Published on Dissident Voice, by Ramzy Baroud, June 18, 2013.
Last night at the hotel lobby of an Arab Gulf country, a family walked in aiming for the westernized café that sells everything but Arabic coffee. The mother seemed distant as she pressed buttons on her smart phone. The father looked tired as he buffed away on his cigarette, and a whole band of children ran around in refreshing chaos that broke the monotony of the fancy but impersonal hotel setting.
Chasing behind the children for no other reason but to be constantly vigilant to any unexpected harm was a very skinny Indonesian teenager wearing a tightly wrapped headscarf, worn out blue jeans and a long shirt. She was the maid, or khadama as maids are called here, meaning a servant.
The girl was but a child, of the same build and overall demeanor of my 14-year-old daughter who is busy with her studies anticipating a very exciting summer ahead. If she is lucky, the Indonesian ‘khadama’ can only expect one day off per two weeks, as she spends all of her time toiling for numerous hours, has no rights, with little or no pay and cannot escape. In most Gulf countries, cheap foreign laborers are asked to hand over their passports in a scheme involving authorities, employment agencies and employers. This is done to ensure compliance and obedience of young men and women that are mostly from southeast Asian countries.
Some Arab countries have become a breeding ground for a form of modern slavery that capitalizes on existing miseries found elsewhere in order to feed the insatiable consumerism that permeates most societies. It is particularly disheartening considering that Islamic doctrines emphasized labor rights many centuries ago, leaving no room whatsoever for alternative interpretations to religious texts that people are created equal, deserving of respect, freedom and dignity.
The injustice doesn’t start and end there. Rich Arab countries are but a mere manifestation of a relentless global phenomenon that requires more than unbinding international conventions but a major shift in cultural attitude.
June 12 was World Day Against Child Labor, an occasion that barely warranted some habitual mentioning by some news media, but certainly not enough to compete with headlines pertaining to the latest gadgets and yet more revealing photos of one Kardashian woman or another. I wonder if we tend to avoid such topics because once they are truly discussed, to varied degrees, we all become culpable? From the brand name clothes we wear, the fancy gadgets we haul around to pretty much everything else we consume, there is surely to be found traces of the sweat and tears of some oppressed laborer or a child with much potential but little hope … //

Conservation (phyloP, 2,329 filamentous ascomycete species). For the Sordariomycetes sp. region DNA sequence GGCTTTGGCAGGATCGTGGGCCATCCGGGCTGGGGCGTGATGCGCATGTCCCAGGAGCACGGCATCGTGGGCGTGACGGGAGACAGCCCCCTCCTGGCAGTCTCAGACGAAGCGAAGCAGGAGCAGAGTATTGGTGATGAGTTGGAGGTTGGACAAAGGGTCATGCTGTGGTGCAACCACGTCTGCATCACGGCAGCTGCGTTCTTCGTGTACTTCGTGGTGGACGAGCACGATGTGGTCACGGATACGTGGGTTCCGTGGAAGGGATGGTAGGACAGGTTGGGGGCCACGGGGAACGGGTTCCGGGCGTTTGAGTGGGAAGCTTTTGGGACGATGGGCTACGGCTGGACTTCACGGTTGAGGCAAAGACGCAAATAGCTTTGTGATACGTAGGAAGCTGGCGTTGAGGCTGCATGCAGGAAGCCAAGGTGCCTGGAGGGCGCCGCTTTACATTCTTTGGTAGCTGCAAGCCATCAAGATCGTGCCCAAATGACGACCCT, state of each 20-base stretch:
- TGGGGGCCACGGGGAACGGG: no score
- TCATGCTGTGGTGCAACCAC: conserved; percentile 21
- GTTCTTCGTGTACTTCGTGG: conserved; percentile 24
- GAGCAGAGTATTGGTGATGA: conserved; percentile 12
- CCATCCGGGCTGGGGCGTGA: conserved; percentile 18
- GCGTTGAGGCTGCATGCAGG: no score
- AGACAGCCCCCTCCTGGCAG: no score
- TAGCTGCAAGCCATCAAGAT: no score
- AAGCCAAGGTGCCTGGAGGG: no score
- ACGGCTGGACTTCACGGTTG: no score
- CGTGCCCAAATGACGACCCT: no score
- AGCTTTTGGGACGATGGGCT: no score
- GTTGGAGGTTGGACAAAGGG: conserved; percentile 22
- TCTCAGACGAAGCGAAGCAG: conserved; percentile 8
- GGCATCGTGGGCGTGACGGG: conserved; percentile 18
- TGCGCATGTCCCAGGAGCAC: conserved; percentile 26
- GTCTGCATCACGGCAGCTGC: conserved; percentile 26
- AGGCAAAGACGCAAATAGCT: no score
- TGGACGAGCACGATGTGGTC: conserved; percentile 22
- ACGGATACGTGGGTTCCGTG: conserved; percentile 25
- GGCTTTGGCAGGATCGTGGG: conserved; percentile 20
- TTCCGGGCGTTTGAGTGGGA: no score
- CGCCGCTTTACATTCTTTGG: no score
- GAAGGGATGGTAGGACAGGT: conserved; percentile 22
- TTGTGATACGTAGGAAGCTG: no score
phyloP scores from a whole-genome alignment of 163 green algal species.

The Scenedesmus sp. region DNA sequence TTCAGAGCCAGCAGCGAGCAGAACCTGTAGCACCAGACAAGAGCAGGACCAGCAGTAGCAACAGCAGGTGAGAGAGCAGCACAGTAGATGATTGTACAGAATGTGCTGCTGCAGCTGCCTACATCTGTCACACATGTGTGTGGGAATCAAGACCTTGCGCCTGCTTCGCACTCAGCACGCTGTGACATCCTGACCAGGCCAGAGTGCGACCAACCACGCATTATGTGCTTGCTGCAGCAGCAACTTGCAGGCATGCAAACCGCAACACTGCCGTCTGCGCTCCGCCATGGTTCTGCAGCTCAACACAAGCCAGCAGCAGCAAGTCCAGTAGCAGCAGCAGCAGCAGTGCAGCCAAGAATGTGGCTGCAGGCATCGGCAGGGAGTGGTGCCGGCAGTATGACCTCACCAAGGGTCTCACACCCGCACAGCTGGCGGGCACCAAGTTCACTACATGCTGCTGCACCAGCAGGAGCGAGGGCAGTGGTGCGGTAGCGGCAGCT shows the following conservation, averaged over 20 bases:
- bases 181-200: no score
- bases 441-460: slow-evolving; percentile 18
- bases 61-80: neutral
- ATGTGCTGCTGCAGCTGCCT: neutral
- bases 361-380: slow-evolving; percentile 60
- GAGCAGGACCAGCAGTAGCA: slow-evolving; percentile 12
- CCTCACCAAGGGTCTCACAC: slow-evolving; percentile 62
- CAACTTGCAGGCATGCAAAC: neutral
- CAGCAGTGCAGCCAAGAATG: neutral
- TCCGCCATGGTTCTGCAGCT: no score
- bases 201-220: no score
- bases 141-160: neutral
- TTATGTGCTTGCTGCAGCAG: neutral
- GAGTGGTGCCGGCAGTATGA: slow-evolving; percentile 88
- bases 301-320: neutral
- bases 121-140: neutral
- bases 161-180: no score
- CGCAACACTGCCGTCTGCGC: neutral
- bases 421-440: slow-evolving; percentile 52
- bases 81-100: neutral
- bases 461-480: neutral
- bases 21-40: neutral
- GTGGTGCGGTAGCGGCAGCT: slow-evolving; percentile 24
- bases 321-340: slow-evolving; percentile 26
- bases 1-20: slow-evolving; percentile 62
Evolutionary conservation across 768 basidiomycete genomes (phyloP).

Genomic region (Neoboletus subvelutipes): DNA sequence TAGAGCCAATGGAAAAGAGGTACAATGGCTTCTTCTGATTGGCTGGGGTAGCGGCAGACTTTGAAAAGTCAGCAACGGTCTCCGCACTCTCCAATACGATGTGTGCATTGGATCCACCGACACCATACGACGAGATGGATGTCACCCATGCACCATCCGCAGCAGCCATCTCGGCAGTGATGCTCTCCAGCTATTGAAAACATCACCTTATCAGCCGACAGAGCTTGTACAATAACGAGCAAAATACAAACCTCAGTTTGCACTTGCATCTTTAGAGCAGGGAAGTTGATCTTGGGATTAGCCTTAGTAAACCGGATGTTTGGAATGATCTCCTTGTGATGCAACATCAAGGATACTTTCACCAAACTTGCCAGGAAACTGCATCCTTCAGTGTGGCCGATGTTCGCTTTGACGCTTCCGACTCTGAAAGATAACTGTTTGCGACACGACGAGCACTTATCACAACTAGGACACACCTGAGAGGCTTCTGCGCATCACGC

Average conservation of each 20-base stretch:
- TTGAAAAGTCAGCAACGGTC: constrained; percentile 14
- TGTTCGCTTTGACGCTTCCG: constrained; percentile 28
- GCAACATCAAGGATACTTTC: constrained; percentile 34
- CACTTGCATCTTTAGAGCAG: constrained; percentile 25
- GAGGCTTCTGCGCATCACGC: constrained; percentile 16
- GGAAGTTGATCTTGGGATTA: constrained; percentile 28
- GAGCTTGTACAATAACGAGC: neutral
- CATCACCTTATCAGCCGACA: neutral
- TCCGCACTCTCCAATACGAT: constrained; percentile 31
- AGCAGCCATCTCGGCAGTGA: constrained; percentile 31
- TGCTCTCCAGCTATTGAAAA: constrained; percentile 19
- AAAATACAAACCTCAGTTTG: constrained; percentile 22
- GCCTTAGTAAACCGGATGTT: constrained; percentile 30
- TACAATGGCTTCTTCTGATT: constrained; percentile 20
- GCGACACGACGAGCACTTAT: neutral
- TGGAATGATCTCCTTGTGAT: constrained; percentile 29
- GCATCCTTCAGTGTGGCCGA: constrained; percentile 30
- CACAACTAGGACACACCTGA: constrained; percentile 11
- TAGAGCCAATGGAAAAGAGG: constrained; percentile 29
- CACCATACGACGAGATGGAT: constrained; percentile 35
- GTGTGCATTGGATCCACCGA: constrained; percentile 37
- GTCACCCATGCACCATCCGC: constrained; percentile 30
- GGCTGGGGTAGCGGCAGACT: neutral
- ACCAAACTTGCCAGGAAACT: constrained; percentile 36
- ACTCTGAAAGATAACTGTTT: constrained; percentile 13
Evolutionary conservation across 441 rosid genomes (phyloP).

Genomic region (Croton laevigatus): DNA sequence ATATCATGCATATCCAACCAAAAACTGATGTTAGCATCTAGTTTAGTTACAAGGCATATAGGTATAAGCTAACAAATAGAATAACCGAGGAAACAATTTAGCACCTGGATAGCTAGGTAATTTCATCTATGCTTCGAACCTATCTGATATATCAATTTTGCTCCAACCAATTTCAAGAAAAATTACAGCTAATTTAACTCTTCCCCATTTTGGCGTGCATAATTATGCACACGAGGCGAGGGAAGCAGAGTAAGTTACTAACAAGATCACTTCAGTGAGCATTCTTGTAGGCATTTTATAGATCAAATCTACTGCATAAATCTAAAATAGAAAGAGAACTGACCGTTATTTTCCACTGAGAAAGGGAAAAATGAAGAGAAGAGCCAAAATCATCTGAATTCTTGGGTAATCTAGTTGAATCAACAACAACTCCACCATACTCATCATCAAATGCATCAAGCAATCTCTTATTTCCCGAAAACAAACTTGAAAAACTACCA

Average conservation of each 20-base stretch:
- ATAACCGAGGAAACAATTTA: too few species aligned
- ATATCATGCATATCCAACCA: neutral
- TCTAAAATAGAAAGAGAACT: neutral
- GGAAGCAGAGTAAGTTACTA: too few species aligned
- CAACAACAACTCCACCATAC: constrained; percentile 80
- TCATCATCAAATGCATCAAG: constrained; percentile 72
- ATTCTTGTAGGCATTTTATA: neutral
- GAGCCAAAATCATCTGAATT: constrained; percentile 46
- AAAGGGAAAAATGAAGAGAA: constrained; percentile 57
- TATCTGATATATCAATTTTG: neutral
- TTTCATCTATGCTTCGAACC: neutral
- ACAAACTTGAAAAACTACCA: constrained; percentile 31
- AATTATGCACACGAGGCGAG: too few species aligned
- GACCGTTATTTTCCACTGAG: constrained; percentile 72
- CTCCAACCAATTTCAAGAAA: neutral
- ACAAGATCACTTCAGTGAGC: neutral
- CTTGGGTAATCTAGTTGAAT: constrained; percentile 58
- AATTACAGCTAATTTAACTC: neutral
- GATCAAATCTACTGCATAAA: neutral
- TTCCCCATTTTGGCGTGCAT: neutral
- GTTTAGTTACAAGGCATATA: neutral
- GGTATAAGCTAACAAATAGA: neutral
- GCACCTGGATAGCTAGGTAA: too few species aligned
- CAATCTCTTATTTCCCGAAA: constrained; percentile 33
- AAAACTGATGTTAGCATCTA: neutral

… In a separate study, the ILO explains the types of exploitation in Arab countries. “Working children in this region are vulnerable to participation in illicit activities such as drug trafficking and the commercial sex industry, recruitment by religious extremists, poor health, exposure to unsafe working environments, and lack of access to skills training.”
Of course, the Syrian civil war is expectedly important to any discussion related to exploitation as its horrible consequences are now extending all over the region. Many Syrian children are being exploited in Lebanon and elsewhere as laborers and prostitutes, reported Al Akhbar on June 11. Similar reports are resurfacing elsewhere, throughout Arab countries, Turkey and Europe. “Not far from the Lebanese hot zones, media strategy expert Issam Azouri describes the situation of a child receiving $20 a day to throw a hand grenade or burn a tire,” according to Al Akhbar, which also reported on a 4-year-old boy that begs to survive.
In some tragic way, the Indonesian teenage ‘servant’ from the hotel lobby last night might not even qualify to be included under ‘worst forms of labors’ per ILO Convention No. 182 which defines the type of labor that is similar to slavery.
Regardless, we must not wait yet another year to make a passing mention of the tens of millions of exploited children, nod our heads in predictable tandem about how unfair the world is, and how lucky we are to be spared such injustice. Child laborers would not exist if it were not for the many more millions of willing exploiters, seeking khadamas, fine cigars and brand name garments. The world, after all, is made up by us, so we’d better take responsibility for it and its exploited children.
(Ramzy Baroud is an author and a journalist. His latest volume is The Second Palestinian Intifada: A Chronicle of a People’s Struggle (Pluto Press, London). He can be reached here. mailto:firstname.lastname@example.org. Read other articles by Ramzy).
Will the World Bank act boldly? on Greenpeace, by Kaisa Kosonen, June 19, 2013;
Permanent state of emergency, on Intrepid Report, by Larry Chin, June 19, 2013.